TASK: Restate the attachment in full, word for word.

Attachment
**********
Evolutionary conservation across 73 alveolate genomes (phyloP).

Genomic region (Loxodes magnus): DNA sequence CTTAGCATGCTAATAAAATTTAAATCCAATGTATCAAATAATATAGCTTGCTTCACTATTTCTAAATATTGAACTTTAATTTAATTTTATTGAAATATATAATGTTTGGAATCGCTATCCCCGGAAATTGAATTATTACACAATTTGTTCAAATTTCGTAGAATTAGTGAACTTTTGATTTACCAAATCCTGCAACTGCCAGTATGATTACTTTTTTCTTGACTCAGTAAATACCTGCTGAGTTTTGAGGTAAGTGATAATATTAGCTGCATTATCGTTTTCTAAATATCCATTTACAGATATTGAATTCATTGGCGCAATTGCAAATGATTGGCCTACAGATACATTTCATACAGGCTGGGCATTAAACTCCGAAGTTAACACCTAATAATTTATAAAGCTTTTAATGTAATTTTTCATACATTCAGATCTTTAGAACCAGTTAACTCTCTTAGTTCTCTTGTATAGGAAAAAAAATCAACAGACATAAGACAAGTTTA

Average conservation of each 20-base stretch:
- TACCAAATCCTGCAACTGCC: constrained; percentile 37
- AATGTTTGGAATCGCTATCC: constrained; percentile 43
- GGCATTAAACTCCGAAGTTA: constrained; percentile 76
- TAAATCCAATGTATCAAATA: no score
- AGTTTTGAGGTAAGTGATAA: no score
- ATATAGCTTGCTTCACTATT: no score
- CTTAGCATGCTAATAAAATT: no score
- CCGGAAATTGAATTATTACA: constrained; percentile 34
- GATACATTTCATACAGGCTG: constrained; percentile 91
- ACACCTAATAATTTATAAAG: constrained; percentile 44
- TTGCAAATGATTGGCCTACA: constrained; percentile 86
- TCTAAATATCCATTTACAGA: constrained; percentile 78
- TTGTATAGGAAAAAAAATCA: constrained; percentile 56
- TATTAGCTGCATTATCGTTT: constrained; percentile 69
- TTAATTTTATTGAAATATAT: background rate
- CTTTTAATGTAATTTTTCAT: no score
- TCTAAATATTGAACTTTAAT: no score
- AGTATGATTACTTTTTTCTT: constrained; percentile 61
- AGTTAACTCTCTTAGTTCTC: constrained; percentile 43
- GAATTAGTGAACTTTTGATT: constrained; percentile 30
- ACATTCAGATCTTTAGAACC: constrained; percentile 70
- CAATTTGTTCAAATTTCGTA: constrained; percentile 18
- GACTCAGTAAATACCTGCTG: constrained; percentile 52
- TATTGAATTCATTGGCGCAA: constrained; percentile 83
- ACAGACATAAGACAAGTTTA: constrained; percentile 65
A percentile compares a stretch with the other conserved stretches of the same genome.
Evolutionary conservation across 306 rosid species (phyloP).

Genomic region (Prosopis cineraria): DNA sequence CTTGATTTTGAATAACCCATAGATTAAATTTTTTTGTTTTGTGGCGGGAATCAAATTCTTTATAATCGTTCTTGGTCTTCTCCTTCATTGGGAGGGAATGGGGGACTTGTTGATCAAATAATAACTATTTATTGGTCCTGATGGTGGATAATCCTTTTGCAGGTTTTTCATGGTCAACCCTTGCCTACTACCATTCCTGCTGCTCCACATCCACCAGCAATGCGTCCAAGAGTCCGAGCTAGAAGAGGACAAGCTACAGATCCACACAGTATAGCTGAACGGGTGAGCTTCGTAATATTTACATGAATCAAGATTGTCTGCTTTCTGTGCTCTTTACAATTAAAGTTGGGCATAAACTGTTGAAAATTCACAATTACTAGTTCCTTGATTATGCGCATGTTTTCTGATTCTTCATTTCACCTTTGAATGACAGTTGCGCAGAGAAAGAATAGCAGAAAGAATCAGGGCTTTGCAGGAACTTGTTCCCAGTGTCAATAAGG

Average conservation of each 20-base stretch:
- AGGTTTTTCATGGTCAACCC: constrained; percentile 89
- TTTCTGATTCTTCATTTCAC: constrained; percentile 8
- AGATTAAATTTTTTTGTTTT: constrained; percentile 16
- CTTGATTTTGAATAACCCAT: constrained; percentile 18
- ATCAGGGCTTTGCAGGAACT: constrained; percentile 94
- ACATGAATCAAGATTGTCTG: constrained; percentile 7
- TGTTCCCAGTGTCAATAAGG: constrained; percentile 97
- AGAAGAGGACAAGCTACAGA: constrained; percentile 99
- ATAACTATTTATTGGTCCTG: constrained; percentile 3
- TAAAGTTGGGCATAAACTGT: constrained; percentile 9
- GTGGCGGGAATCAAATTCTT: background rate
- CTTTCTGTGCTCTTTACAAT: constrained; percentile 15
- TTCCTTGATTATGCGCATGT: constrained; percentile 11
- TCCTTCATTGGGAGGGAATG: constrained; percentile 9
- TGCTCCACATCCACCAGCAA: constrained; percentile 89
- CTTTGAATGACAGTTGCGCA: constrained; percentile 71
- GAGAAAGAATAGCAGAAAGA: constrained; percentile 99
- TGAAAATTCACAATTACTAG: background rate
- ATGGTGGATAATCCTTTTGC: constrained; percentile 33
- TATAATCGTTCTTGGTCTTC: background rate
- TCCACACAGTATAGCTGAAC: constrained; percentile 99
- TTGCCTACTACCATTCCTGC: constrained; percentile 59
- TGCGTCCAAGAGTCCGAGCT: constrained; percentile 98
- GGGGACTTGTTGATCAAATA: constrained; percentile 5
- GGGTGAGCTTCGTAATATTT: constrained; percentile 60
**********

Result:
Evolutionary conservation across 73 alveolate genomes (phyloP).

Genomic region (Loxodes magnus): DNA sequence CTTAGCATGCTAATAAAATTTAAATCCAATGTATCAAATAATATAGCTTGCTTCACTATTTCTAAATATTGAACTTTAATTTAATTTTATTGAAATATATAATGTTTGGAATCGCTATCCCCGGAAATTGAATTATTACACAATTTGTTCAAATTTCGTAGAATTAGTGAACTTTTGATTTACCAAATCCTGCAACTGCCAGTATGATTACTTTTTTCTTGACTCAGTAAATACCTGCTGAGTTTTGAGGTAAGTGATAATATTAGCTGCATTATCGTTTTCTAAATATCCATTTACAGATATTGAATTCATTGGCGCAATTGCAAATGATTGGCCTACAGATACATTTCATACAGGCTGGGCATTAAACTCCGAAGTTAACACCTAATAATTTATAAAGCTTTTAATGTAATTTTTCATACATTCAGATCTTTAGAACCAGTTAACTCTCTTAGTTCTCTTGTATAGGAAAAAAAATCAACAGACATAAGACAAGTTTA

Average conservation of each 20-base stretch:
- TACCAAATCCTGCAACTGCC: constrained; percentile 37
- AATGTTTGGAATCGCTATCC: constrained; percentile 43
- GGCATTAAACTCCGAAGTTA: constrained; percentile 76
- TAAATCCAATGTATCAAATA: no score
- AGTTTTGAGGTAAGTGATAA: no score
- ATATAGCTTGCTTCACTATT: no score
- CTTAGCATGCTAATAAAATT: no score
- CCGGAAATTGAATTATTACA: constrained; percentile 34
- GATACATTTCATACAGGCTG: constrained; percentile 91
- ACACCTAATAATTTATAAAG: constrained; percentile 44
- TTGCAAATGATTGGCCTACA: constrained; percentile 86
- TCTAAATATCCATTTACAGA: constrained; percentile 78
- TTGTATAGGAAAAAAAATCA: constrained; percentile 56
- TATTAGCTGCATTATCGTTT: constrained; percentile 69
- TTAATTTTATTGAAATATAT: background rate
- CTTTTAATGTAATTTTTCAT: no score
- TCTAAATATTGAACTTTAAT: no score
- AGTATGATTACTTTTTTCTT: constrained; percentile 61
- AGTTAACTCTCTTAGTTCTC: constrained; percentile 43
- GAATTAGTGAACTTTTGATT: constrained; percentile 30
- ACATTCAGATCTTTAGAACC: constrained; percentile 70
- CAATTTGTTCAAATTTCGTA: constrained; percentile 18
- GACTCAGTAAATACCTGCTG: constrained; percentile 52
- TATTGAATTCATTGGCGCAA: constrained; percentile 83
- ACAGACATAAGACAAGTTTA: constrained; percentile 65
A percentile compares a stretch with the other conserved stretches of the same genome.
Evolutionary conservation across 306 rosid species (phyloP).

Genomic region (Prosopis cineraria): DNA sequence CTTGATTTTGAATAACCCATAGATTAAATTTTTTTGTTTTGTGGCGGGAATCAAATTCTTTATAATCGTTCTTGGTCTTCTCCTTCATTGGGAGGGAATGGGGGACTTGTTGATCAAATAATAACTATTTATTGGTCCTGATGGTGGATAATCCTTTTGCAGGTTTTTCATGGTCAACCCTTGCCTACTACCATTCCTGCTGCTCCACATCCACCAGCAATGCGTCCAAGAGTCCGAGCTAGAAGAGGACAAGCTACAGATCCACACAGTATAGCTGAACGGGTGAGCTTCGTAATATTTACATGAATCAAGATTGTCTGCTTTCTGTGCTCTTTACAATTAAAGTTGGGCATAAACTGTTGAAAATTCACAATTACTAGTTCCTTGATTATGCGCATGTTTTCTGATTCTTCATTTCACCTTTGAATGACAGTTGCGCAGAGAAAGAATAGCAGAAAGAATCAGGGCTTTGCAGGAACTTGTTCCCAGTGTCAATAAGG

Average conservation of each 20-base stretch:
- AGGTTTTTCATGGTCAACCC: constrained; percentile 89
- TTTCTGATTCTTCATTTCAC: constrained; percentile 8
- AGATTAAATTTTTTTGTTTT: constrained; percentile 16
- CTTGATTTTGAATAACCCAT: constrained; percentile 18
- ATCAGGGCTTTGCAGGAACT: constrained; percentile 94
- ACATGAATCAAGATTGTCTG: constrained; percentile 7
- TGTTCCCAGTGTCAATAAGG: constrained; percentile 97
- AGAAGAGGACAAGCTACAGA: constrained; percentile 99
- ATAACTATTTATTGGTCCTG: constrained; percentile 3
- TAAAGTTGGGCATAAACTGT: constrained; percentile 9
- GTGGCGGGAATCAAATTCTT: background rate
- CTTTCTGTGCTCTTTACAAT: constrained; percentile 15
- TTCCTTGATTATGCGCATGT: constrained; percentile 11
- TCCTTCATTGGGAGGGAATG: constrained; percentile 9
- TGCTCCACATCCACCAGCAA: constrained; percentile 89
- CTTTGAATGACAGTTGCGCA: constrained; percentile 71
- GAGAAAGAATAGCAGAAAGA: constrained; percentile 99
- TGAAAATTCACAATTACTAG: background rate
- ATGGTGGATAATCCTTTTGC: constrained; percentile 33
- TATAATCGTTCTTGGTCTTC: background rate
- TCCACACAGTATAGCTGAAC: constrained; percentile 99
- TTGCCTACTACCATTCCTGC: constrained; percentile 59
- TGCGTCCAAGAGTCCGAGCT: constrained; percentile 98
- GGGGACTTGTTGATCAAATA: constrained; percentile 5
- GGGTGAGCTTCGTAATATTT: constrained; percentile 60